Test performance to avoid failures

Agnieszka Królikiewicz

Agnieszka Krolikiewicz

QA Gatling Performance Testing

A few months ago, I had a chance to do a performance testing workshop based on the REST API. For a couple of years, I have been using gatling.io, and the following case study is presented with this tool.

While I was preparing for the presentation, I often stopped for a moment with the thought of what could have gone wrong and turn ROOVEE project into a nightmare. I also remember that from the very beginning of development, our team stayed focused on testing performance. We wanted to avoid the possibility of negligence, or even if we were going to fail, we would fail early.

Always test early, even performance

Understanding the performance of your code in the early stage of development will decrease costs (for refinements, refactors, etc.). Therefore, testing performance is essential. And for that particular project, testing how the application will behave under a load of users was crucial even more. Another burning question is when to test performance? As soon as possible and I don’t say it to sassy you. It’s genuine - test performance once you have developed the first functionality.

Testing perspective

Here’s a short case study pointing out some of the most critical activities, such as testing performance.

Let’s assume that the alpha version of our application has the following functionalities:

  1. Bike rental
  2. Bike reservation
  3. Rental history

Those functionalities can determine the scope for performance testing. But first, let’s analyze our “money path” - the scenario of bike rental.

To rent a bike user needs to do the following steps:

  1. Run the application
  2. Select bike’s icon
  3. Tap Rent

In the second scenario, the user needs to:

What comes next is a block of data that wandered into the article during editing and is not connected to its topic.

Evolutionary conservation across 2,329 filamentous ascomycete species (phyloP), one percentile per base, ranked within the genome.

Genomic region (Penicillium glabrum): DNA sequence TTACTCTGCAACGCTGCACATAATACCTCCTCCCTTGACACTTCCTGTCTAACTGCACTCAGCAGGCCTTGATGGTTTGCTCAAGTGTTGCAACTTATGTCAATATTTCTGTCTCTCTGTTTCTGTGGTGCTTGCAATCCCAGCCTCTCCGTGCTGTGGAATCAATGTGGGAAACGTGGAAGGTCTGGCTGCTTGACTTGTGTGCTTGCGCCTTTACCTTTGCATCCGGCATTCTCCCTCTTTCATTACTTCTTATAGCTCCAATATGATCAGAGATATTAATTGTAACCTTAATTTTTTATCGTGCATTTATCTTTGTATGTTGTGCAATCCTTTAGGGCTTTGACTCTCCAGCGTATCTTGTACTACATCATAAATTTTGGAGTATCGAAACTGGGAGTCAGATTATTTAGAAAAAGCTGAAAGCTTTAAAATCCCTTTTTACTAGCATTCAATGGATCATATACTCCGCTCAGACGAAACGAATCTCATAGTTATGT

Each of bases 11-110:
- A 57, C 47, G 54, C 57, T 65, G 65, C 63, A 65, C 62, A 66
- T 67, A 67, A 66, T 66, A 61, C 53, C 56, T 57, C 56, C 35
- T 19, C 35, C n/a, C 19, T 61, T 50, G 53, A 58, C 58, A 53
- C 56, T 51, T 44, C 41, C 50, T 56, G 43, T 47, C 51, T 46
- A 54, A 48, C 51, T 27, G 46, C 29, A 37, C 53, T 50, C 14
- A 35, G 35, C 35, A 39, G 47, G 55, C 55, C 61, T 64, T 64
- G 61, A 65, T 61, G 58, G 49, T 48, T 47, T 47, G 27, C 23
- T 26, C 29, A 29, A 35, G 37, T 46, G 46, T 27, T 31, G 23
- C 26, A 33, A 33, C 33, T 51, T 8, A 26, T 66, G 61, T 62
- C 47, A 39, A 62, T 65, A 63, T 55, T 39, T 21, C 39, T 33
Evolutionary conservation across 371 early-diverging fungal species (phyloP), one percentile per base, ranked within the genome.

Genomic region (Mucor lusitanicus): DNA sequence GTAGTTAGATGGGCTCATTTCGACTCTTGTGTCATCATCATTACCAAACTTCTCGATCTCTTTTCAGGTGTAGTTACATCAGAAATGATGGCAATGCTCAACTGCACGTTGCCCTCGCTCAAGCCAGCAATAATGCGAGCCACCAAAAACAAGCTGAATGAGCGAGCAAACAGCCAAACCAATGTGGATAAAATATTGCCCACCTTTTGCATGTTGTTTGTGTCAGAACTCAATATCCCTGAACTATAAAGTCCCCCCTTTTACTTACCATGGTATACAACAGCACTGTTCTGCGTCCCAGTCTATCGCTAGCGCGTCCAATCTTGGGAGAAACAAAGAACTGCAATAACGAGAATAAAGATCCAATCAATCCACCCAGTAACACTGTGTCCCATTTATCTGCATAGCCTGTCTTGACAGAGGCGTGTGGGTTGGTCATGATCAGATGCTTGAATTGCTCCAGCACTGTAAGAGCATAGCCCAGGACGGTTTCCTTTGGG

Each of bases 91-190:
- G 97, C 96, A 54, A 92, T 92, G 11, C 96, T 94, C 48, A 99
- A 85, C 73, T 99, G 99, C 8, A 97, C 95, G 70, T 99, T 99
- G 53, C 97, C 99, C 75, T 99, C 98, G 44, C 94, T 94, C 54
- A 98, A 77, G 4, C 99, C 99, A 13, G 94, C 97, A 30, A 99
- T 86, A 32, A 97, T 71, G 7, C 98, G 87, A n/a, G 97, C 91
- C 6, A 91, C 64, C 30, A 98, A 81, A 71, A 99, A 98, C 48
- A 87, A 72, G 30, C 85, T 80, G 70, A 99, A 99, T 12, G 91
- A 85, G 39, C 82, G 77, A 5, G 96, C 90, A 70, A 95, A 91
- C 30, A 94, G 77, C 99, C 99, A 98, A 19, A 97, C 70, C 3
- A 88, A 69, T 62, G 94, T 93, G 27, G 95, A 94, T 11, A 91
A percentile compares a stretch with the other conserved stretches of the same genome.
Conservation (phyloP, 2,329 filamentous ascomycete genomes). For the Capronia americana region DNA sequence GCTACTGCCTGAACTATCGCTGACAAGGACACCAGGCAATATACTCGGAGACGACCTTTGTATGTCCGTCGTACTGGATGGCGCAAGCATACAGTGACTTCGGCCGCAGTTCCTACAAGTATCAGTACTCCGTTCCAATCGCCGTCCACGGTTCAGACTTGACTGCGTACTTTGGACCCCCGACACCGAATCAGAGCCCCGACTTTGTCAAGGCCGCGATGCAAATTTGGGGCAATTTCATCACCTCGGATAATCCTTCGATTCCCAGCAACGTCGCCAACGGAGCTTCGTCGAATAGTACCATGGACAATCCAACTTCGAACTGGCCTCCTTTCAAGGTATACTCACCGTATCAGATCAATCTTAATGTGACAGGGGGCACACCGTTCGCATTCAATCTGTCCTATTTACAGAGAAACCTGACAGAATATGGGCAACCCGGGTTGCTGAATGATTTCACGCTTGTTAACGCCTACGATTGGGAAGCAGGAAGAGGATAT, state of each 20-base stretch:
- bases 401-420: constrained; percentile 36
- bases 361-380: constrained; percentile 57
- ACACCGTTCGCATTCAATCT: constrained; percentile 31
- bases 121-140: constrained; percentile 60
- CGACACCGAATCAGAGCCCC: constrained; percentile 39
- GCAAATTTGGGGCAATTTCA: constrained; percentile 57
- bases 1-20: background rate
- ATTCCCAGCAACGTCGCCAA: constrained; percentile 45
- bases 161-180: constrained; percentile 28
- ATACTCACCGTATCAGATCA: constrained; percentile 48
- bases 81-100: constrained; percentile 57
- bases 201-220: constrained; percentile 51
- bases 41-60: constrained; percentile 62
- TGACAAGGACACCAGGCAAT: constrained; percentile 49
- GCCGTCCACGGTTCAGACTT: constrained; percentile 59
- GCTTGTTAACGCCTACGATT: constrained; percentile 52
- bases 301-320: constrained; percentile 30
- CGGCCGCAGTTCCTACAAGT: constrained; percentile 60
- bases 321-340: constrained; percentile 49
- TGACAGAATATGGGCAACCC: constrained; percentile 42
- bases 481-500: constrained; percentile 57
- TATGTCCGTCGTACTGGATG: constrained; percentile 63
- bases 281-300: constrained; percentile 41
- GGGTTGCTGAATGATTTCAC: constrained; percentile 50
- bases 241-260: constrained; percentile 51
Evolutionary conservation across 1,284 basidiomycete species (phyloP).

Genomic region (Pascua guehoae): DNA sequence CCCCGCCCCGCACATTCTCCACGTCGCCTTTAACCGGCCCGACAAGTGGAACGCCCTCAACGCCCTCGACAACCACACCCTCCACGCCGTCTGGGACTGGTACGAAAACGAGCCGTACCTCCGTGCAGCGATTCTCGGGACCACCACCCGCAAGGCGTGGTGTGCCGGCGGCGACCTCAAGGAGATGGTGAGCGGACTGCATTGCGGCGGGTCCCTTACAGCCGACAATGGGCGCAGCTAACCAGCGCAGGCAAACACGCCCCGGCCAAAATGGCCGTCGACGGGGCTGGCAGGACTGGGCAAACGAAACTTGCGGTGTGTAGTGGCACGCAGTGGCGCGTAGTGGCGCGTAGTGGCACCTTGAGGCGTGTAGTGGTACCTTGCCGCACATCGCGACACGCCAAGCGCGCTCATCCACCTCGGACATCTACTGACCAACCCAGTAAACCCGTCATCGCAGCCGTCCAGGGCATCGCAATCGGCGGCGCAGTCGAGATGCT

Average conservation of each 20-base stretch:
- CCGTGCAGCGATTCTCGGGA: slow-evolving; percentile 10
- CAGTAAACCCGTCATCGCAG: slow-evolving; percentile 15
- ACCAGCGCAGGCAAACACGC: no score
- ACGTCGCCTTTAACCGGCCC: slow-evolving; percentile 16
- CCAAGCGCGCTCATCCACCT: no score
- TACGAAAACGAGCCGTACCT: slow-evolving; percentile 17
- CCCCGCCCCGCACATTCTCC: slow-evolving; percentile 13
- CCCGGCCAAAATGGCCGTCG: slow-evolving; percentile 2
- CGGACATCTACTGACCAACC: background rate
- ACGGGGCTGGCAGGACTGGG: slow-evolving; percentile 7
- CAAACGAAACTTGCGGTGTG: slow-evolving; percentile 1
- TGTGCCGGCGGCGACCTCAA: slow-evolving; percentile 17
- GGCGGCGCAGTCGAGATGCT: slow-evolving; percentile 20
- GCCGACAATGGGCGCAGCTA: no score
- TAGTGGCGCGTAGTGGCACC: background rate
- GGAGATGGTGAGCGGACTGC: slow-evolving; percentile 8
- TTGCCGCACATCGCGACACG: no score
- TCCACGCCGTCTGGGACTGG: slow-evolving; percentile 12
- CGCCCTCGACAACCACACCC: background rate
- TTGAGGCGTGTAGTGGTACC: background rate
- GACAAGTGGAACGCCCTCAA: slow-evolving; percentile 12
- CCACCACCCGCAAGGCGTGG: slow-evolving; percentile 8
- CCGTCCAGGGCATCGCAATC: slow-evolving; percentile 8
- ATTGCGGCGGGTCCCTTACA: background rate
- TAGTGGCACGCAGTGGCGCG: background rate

1. Run the application
  2. Select bike’s icon
  3. Tab the reservation button

As you can see, one of the actions is repeated in each scenario - opening the application.

From the performance perspective action “Run application” is one of the most loaded by the system. Once the contract for the endpoint has been set and the requirements refined, I started developing a performance test.

Here’s a request that is made under the hood

GET https://api.ourbikesharing.com/bikes/available?longitude=16.95812642&latitude=52.40045212&latitudeDelta=0.08386940&longitudeDelta=0.26321053

Sample scenario with gatling.io

package bikesharing
import io.gatling.core.Predef._
import io.gatling.http.Predef._
import scala.concurrent.duration._
class GetBikesAvailableInSection extends Simulation {
  val httpConf = http.baseURL("api.ourbikesharing.com")
  val scn = scenario("Get available bikes")

This sample scenario simulates stressing the endpoint with 3000 virtual users at once. The purpose of the test is to check whether every request is finished with a success status.

We can use this scenario to test performance either manually or automatically. No matter if our pipeline contained tests or not, every team member could run them smoothly. What matters more is doing them, and as you can see, it won’t require a substantial investment of effort.

If you want to know more about Gatling configuration, on how to start testing with the tool and more, go to my GitHub repository.